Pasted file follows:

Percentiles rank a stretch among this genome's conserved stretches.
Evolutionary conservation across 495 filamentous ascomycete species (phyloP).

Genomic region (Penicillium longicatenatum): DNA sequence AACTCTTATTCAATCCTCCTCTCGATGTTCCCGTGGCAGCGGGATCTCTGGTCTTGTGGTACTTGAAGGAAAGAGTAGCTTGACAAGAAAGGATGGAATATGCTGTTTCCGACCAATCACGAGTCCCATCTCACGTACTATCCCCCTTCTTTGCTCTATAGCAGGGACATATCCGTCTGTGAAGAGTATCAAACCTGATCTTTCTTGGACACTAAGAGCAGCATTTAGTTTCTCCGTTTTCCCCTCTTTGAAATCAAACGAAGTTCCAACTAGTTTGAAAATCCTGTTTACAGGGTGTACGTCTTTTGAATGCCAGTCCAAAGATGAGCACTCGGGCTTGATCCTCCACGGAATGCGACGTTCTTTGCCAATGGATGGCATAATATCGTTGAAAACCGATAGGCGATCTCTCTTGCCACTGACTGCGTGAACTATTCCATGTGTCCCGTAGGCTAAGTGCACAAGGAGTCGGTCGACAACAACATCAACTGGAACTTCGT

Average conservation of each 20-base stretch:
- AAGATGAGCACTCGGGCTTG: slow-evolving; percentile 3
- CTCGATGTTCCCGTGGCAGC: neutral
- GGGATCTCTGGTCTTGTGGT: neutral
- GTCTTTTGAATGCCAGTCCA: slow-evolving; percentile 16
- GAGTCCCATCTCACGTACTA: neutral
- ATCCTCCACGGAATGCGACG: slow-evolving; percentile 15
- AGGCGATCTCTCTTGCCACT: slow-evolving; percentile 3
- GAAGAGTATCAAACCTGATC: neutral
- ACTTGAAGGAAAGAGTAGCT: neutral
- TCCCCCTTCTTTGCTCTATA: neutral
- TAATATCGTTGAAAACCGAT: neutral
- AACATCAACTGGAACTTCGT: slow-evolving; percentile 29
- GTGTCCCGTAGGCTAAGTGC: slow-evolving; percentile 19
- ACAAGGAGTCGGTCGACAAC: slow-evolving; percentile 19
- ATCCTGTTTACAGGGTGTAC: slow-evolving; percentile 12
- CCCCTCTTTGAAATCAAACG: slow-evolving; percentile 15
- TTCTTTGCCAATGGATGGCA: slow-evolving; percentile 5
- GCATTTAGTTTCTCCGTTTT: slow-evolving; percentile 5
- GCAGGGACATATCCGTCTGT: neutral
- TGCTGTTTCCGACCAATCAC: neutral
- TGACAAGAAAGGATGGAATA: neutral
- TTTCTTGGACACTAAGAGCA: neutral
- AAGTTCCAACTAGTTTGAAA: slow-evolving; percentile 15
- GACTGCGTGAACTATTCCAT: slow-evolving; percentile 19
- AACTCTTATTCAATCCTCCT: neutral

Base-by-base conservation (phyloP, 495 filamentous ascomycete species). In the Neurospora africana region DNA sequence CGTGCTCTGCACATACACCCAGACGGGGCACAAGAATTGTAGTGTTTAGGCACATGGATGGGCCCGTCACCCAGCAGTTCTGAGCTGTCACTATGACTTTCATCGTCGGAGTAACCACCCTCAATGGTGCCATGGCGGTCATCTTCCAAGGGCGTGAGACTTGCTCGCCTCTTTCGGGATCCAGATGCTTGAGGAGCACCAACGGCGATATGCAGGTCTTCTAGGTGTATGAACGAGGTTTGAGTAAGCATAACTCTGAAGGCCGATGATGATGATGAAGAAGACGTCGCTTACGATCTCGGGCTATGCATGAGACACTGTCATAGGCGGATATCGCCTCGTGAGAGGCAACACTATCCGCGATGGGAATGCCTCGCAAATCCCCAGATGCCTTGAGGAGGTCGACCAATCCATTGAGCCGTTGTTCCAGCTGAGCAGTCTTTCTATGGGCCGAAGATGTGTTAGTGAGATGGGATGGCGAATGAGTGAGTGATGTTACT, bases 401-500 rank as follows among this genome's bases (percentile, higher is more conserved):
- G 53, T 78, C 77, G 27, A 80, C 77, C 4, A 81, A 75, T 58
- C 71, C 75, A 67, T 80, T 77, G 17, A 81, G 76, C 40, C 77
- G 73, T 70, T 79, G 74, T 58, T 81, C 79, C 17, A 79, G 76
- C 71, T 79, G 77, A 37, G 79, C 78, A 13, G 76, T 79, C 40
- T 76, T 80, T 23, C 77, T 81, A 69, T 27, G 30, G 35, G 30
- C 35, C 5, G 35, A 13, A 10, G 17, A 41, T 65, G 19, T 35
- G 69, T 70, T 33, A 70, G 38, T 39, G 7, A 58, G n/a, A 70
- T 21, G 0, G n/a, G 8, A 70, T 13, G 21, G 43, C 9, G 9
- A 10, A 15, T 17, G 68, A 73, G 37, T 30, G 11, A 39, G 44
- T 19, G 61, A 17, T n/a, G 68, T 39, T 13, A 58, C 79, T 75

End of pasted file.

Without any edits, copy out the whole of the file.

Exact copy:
Percentiles rank a stretch among this genome's conserved stretches.
Evolutionary conservation across 495 filamentous ascomycete species (phyloP).

Genomic region (Penicillium longicatenatum): DNA sequence AACTCTTATTCAATCCTCCTCTCGATGTTCCCGTGGCAGCGGGATCTCTGGTCTTGTGGTACTTGAAGGAAAGAGTAGCTTGACAAGAAAGGATGGAATATGCTGTTTCCGACCAATCACGAGTCCCATCTCACGTACTATCCCCCTTCTTTGCTCTATAGCAGGGACATATCCGTCTGTGAAGAGTATCAAACCTGATCTTTCTTGGACACTAAGAGCAGCATTTAGTTTCTCCGTTTTCCCCTCTTTGAAATCAAACGAAGTTCCAACTAGTTTGAAAATCCTGTTTACAGGGTGTACGTCTTTTGAATGCCAGTCCAAAGATGAGCACTCGGGCTTGATCCTCCACGGAATGCGACGTTCTTTGCCAATGGATGGCATAATATCGTTGAAAACCGATAGGCGATCTCTCTTGCCACTGACTGCGTGAACTATTCCATGTGTCCCGTAGGCTAAGTGCACAAGGAGTCGGTCGACAACAACATCAACTGGAACTTCGT

Average conservation of each 20-base stretch:
- AAGATGAGCACTCGGGCTTG: slow-evolving; percentile 3
- CTCGATGTTCCCGTGGCAGC: neutral
- GGGATCTCTGGTCTTGTGGT: neutral
- GTCTTTTGAATGCCAGTCCA: slow-evolving; percentile 16
- GAGTCCCATCTCACGTACTA: neutral
- ATCCTCCACGGAATGCGACG: slow-evolving; percentile 15
- AGGCGATCTCTCTTGCCACT: slow-evolving; percentile 3
- GAAGAGTATCAAACCTGATC: neutral
- ACTTGAAGGAAAGAGTAGCT: neutral
- TCCCCCTTCTTTGCTCTATA: neutral
- TAATATCGTTGAAAACCGAT: neutral
- AACATCAACTGGAACTTCGT: slow-evolving; percentile 29
- GTGTCCCGTAGGCTAAGTGC: slow-evolving; percentile 19
- ACAAGGAGTCGGTCGACAAC: slow-evolving; percentile 19
- ATCCTGTTTACAGGGTGTAC: slow-evolving; percentile 12
- CCCCTCTTTGAAATCAAACG: slow-evolving; percentile 15
- TTCTTTGCCAATGGATGGCA: slow-evolving; percentile 5
- GCATTTAGTTTCTCCGTTTT: slow-evolving; percentile 5
- GCAGGGACATATCCGTCTGT: neutral
- TGCTGTTTCCGACCAATCAC: neutral
- TGACAAGAAAGGATGGAATA: neutral
- TTTCTTGGACACTAAGAGCA: neutral
- AAGTTCCAACTAGTTTGAAA: slow-evolving; percentile 15
- GACTGCGTGAACTATTCCAT: slow-evolving; percentile 19
- AACTCTTATTCAATCCTCCT: neutral

Base-by-base conservation (phyloP, 495 filamentous ascomycete species). In the Neurospora africana region DNA sequence CGTGCTCTGCACATACACCCAGACGGGGCACAAGAATTGTAGTGTTTAGGCACATGGATGGGCCCGTCACCCAGCAGTTCTGAGCTGTCACTATGACTTTCATCGTCGGAGTAACCACCCTCAATGGTGCCATGGCGGTCATCTTCCAAGGGCGTGAGACTTGCTCGCCTCTTTCGGGATCCAGATGCTTGAGGAGCACCAACGGCGATATGCAGGTCTTCTAGGTGTATGAACGAGGTTTGAGTAAGCATAACTCTGAAGGCCGATGATGATGATGAAGAAGACGTCGCTTACGATCTCGGGCTATGCATGAGACACTGTCATAGGCGGATATCGCCTCGTGAGAGGCAACACTATCCGCGATGGGAATGCCTCGCAAATCCCCAGATGCCTTGAGGAGGTCGACCAATCCATTGAGCCGTTGTTCCAGCTGAGCAGTCTTTCTATGGGCCGAAGATGTGTTAGTGAGATGGGATGGCGAATGAGTGAGTGATGTTACT, bases 401-500 rank as follows among this genome's bases (percentile, higher is more conserved):
- G 53, T 78, C 77, G 27, A 80, C 77, C 4, A 81, A 75, T 58
- C 71, C 75, A 67, T 80, T 77, G 17, A 81, G 76, C 40, C 77
- G 73, T 70, T 79, G 74, T 58, T 81, C 79, C 17, A 79, G 76
- C 71, T 79, G 77, A 37, G 79, C 78, A 13, G 76, T 79, C 40
- T 76, T 80, T 23, C 77, T 81, A 69, T 27, G 30, G 35, G 30
- C 35, C 5, G 35, A 13, A 10, G 17, A 41, T 65, G 19, T 35
- G 69, T 70, T 33, A 70, G 38, T 39, G 7, A 58, G n/a, A 70
- T 21, G 0, G n/a, G 8, A 70, T 13, G 21, G 43, C 9, G 9
- A 10, A 15, T 17, G 68, A 73, G 37, T 30, G 11, A 39, G 44
- T 19, G 61, A 17, T n/a, G 68, T 39, T 13, A 58, C 79, T 75